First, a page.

Materials and Methods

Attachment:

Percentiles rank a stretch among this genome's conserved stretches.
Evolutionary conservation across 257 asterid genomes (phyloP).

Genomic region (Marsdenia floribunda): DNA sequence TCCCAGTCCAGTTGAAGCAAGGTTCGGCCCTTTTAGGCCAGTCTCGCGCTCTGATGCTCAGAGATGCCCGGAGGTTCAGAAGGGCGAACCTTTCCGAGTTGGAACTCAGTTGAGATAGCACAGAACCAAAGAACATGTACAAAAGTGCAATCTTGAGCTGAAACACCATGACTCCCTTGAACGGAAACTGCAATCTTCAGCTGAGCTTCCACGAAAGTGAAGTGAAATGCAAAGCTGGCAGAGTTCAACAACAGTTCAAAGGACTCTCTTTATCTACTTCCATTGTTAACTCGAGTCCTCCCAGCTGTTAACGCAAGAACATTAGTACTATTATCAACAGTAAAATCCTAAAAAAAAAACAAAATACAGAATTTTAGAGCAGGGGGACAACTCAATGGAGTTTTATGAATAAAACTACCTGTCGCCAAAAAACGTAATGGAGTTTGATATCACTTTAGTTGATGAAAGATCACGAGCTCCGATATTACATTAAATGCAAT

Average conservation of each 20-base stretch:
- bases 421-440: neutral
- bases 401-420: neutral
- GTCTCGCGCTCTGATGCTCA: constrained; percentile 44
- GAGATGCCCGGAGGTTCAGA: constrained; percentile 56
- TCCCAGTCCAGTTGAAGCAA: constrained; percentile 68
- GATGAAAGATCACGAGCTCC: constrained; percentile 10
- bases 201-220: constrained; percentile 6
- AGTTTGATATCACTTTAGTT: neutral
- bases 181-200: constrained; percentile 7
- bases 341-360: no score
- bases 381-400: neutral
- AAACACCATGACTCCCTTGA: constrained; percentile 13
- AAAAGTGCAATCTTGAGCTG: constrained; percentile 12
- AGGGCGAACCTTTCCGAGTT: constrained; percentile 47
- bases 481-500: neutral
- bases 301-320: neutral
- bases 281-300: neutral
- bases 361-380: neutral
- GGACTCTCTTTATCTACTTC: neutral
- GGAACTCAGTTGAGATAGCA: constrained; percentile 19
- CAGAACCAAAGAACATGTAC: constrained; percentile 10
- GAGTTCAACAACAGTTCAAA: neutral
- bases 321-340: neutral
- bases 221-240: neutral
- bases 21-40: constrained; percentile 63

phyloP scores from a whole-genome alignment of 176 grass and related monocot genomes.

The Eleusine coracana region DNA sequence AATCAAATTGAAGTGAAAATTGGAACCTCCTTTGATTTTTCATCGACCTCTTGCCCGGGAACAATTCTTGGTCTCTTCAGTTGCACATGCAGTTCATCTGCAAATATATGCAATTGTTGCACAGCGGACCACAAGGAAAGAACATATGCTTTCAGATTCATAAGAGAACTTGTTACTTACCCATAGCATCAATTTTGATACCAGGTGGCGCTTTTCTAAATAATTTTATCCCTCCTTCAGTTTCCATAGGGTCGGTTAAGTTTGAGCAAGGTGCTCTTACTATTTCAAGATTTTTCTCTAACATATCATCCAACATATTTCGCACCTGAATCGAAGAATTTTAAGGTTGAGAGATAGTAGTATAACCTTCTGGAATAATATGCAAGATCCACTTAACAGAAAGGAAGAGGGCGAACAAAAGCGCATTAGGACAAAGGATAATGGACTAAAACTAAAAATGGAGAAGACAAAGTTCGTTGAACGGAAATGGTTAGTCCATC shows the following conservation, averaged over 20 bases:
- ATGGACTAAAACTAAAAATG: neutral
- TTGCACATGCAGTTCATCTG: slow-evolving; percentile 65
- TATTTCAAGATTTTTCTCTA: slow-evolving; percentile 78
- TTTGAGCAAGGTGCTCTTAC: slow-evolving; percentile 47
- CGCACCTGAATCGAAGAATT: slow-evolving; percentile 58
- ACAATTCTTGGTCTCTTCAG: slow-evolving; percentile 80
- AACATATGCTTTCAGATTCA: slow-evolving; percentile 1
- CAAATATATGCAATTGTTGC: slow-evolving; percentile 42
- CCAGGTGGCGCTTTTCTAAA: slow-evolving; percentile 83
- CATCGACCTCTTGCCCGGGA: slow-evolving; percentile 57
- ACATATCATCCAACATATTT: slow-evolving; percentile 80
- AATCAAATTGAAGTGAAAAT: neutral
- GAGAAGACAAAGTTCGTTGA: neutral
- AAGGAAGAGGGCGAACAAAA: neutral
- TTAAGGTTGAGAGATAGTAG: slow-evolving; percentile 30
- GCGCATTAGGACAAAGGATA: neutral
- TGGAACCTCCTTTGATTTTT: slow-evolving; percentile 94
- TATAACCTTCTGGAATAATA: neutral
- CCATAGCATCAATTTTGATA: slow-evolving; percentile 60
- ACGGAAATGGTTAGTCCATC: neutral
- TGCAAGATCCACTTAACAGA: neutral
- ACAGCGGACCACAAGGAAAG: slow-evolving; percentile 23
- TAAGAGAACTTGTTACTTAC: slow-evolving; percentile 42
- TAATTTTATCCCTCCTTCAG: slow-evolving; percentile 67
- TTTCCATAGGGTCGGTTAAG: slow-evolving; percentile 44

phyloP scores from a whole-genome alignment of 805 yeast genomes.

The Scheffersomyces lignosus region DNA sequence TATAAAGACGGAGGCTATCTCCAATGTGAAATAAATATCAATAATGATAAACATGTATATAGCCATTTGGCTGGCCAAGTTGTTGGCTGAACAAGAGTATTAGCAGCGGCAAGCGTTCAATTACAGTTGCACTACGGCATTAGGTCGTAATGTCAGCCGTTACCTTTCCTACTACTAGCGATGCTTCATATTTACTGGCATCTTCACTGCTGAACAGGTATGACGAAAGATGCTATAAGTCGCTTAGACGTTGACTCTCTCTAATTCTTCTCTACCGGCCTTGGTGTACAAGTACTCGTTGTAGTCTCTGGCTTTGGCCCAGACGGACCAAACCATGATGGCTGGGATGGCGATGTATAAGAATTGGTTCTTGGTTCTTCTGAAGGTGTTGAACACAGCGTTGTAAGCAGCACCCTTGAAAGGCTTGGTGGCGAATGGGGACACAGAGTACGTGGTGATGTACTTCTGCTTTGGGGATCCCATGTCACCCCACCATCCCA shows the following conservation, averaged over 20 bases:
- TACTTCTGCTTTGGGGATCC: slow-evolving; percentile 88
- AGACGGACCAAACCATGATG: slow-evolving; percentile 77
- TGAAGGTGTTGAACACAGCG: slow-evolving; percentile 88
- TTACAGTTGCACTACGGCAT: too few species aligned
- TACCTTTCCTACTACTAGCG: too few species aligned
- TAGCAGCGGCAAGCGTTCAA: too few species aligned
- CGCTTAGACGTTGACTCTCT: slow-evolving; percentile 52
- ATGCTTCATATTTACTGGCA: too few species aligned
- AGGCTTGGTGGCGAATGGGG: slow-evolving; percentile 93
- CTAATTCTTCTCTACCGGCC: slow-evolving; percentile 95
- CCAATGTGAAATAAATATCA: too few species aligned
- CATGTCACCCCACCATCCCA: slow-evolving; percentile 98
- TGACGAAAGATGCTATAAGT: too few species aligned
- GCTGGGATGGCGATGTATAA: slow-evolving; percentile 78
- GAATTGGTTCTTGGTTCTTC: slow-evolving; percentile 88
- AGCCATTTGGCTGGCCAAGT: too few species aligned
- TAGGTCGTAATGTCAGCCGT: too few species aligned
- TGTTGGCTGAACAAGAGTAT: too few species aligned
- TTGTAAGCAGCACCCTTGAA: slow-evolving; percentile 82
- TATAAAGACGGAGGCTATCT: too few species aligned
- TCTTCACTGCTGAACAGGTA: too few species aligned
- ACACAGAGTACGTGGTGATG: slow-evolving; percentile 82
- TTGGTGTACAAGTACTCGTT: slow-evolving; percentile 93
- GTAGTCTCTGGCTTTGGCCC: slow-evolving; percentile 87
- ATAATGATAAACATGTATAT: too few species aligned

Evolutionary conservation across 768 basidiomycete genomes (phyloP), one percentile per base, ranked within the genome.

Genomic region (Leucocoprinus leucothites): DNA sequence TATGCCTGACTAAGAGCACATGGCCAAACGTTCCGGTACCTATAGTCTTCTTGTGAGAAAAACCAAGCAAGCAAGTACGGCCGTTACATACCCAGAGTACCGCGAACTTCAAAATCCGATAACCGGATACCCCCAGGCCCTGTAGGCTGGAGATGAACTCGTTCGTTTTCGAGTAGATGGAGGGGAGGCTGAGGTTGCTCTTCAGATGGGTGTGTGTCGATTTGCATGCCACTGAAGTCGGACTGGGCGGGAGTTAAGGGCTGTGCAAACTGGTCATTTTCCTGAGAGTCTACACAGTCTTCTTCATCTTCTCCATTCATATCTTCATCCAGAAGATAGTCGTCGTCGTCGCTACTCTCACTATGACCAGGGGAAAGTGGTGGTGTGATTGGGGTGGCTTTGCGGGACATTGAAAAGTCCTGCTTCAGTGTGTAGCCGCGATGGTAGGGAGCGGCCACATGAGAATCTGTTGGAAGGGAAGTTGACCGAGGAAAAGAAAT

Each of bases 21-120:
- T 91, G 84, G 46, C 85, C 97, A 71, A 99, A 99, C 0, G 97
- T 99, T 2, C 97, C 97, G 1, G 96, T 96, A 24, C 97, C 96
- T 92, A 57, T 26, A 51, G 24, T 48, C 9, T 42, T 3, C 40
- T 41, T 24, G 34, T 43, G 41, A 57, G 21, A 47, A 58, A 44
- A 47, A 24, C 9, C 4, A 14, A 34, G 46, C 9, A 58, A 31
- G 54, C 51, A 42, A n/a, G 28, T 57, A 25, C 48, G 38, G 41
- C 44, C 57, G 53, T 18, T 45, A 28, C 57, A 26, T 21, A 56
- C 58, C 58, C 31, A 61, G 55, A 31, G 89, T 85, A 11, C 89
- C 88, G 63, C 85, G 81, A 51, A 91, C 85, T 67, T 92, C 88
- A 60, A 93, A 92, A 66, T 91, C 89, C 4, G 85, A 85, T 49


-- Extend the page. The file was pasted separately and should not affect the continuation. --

We conducted this study at Diyarbakır Gazi Yaşargil Training and Research Hospital, Turkey, between January 2011 and December 2017. A total of 182 patients over the age of 65 years were enrolled in this study. The medical records of the patients were retrieved from the hospital database and retrospectively reviewed. Diyarbakır Gazi Yaşargil Research and Training Hospitals Ethical Board confirmed our study (decision number: 12/27, date: 12.02.2018), and all patients signed consent forms. Our study also complied with the principles of the Declaration of Helsinki. TRUS-Bx indications included an elevated PSA level (>2.5 ng/mL), abnormal findings on DRE, and prior prostate biopsy pathology. Urine analysis and urine cultures were negative for infection in all cases. We excluded those who had used antibiotics in the past four weeks, had UTI anamnesis, and had permanent urethral foley. In group 1, there were 97 patients who received oral FQ for 5 days twice daily starting 1 h before the process, between January 1, 2011 and January 1, 2014. FQ resistance was detected in urine culture antibiograms in 33% of patients (in all age group) who applied to our urology department between January 1, 2012 and January 1, 2014. Therefore, as of January 1, 2014, we started using fosfomycin (oral, 3 g) for antibiotic prophylaxis to prevent infectious complications of TRUS-Bx. In group 2, there were 85 patients who received a single dose of fosfomycin (oral, 3 g) the night before the biopsy between January 1, 2014 and December 31, 2017. Acetylsalicylic acid or anticoagulant drugs were administered 5-7 days before TRUS-Bx. All patients received a fleet enema the night before the biopsy. Rectal cleaning was performed using povidone-iodine (10% solution of povidone iodine) just before biopsy during the entire study period. We performed TRUS in the left lateral decubitus position. Local anesthesia was administered transrectally before prostate biopsy. Standard prostate biopsies (12 cores) were obtained using a biopsy device with a disposable 16-gauge 25-cm needle. Prostate volume was measured using the prostate ellipsoid formula: volume=0.52 (HxLxW) where H is the anteroposterior diameter, L is the cephalocaudal diameter, and W is the width. We informed all patients about possible complications after biopsy. All cases were informed to be admitted to the emergency clinic of our hospital in the event of chills, 38.0 °C fever, macroscopic hematuria, and/or serious voiding symptoms. All patients were instructed to visit the controls at 1 and 4 weeks after TRUS-Bx. We planned visits within 4 weeks after TRUS-Bx as a cut-off to conquer infections that could have been linked to TRUS-Bx. Any event that occurred 1 month after prostate biopsy was not considered to be associated with TRUS-Bx. Physical examination, urinalysis, and urine culture were performed in all cases at the 1st week and 1st month after TRUS-Bx. We hospitalized cases with febrile UTI and cured them with intravenous antibiotics, and the drug was altered to an oral type when the patients were discharged. Oral antibiotics were administered to all afebrile UTI patients based on culture results. We evaluated the infectious complications of two antibiotic prophylaxis regimens after TRUS-Bx.